Besides joining a new segment, it will be the first Volvo to offer the inductive smartphone chargers the Germans have been offering for years and the first to offer a family and friends car-sharing system.
It’s also crammed with safety features, including City Safe crash prevention that helps at up to 60km/h, Run-Off Road assist to keep the car within its lane and Pilot Assist to Level 2 self-driving in heavy traffic.
It also boasts a Cross Traffic Alert to autonomously brake the car to defend against collisions with unseen cars, bikes or pedestrians when reversing out of car parks.
Petrofski bills it as a world first, though Volkswagen debuted similar technology on the facelift of the last generation Polo in 2014.
The T5 petrol version will be the entry-level car initially and also the lightest, at 1,684kg. The 1,969cc four-cylinder turbo motor will deliver 182kW of power at 5,500r/min, while its 350Nm torque peak begins at 1,800r/min and trails off beyond 4,800r/min.
Volvo claims the T5 is good for 230km/h at its top end, whipping through to 100km/h in only 6.5 seconds. It also posts between 8.3 and 9.0l/100km on the new WLTP real-world fuel economy test, which equates to between 189 and 205g/km of carbon dioxide equivalent.
Over in diesel land, the D4 uses the same 1,969cc capacity, with the same 82mm x 93.2mm bore and stroke measurements as the T5 petrol motor, but uses two turbochargers and boosts the compression ratio from 10.8:1 up to 15.8:1. It brings with it more torque, earlier than the T5, with 400Nm available from 1,750-2,500r/min and tops out with 140kW of power at 4,000r/min, though the heavier engine pushes the weight up to 1,733kg.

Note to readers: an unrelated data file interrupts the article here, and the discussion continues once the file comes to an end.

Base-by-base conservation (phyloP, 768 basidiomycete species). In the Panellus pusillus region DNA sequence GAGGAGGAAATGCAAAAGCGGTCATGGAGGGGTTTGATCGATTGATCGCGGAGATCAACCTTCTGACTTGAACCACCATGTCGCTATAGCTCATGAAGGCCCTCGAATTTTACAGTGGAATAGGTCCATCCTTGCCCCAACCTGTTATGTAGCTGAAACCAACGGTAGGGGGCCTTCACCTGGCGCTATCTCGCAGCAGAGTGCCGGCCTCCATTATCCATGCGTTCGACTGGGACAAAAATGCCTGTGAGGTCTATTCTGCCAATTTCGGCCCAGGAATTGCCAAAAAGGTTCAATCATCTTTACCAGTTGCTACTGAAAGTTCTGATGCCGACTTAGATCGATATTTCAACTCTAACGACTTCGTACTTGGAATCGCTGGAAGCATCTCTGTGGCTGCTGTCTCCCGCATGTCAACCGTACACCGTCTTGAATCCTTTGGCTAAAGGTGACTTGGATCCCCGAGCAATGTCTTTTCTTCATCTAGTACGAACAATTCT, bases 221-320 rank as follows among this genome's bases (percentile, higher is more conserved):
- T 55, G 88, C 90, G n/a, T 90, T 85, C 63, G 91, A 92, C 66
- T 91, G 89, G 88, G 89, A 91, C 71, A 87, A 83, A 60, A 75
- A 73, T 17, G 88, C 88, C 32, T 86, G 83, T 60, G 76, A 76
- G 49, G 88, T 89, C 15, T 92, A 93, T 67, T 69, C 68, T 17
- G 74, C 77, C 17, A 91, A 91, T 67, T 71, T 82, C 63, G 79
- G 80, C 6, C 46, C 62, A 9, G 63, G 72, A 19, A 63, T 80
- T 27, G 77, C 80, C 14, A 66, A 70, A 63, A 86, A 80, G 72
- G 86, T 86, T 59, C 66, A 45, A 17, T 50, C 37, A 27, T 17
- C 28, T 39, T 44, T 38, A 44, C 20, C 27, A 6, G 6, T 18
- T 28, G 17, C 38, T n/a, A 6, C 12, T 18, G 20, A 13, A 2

Volvo claims it will send the small crossover to 100km/h in 7.9 seconds on its way to 210km/h at its top end. Its WLTP figure is between 6.3 and 7.0l/100km, or 168 to 185g/km of carbon dioxide.
Volvo SA is not able to confirm final model options as yet, but a spokesperson said to expect a full spread of models in the same way as the company has done with other ranges.
At 4,425mm long, the XC40 sits on a 2,034mm wheelbase and it uses an eight-speed Aisen-Warner automatic transmission on both powertrain variants as well as a variable centre differential.
Volvo claims 450mm of wading depth and 211mm of ground clearance to justify its "SUV" status, though its 54l fuel tank would be a limiting factor in real off-road work. It rides on 19-inch tyres, attached to a MacPherson strut front suspension and a multi-link rear end, though an R specification takes the wheels up to 20 inches.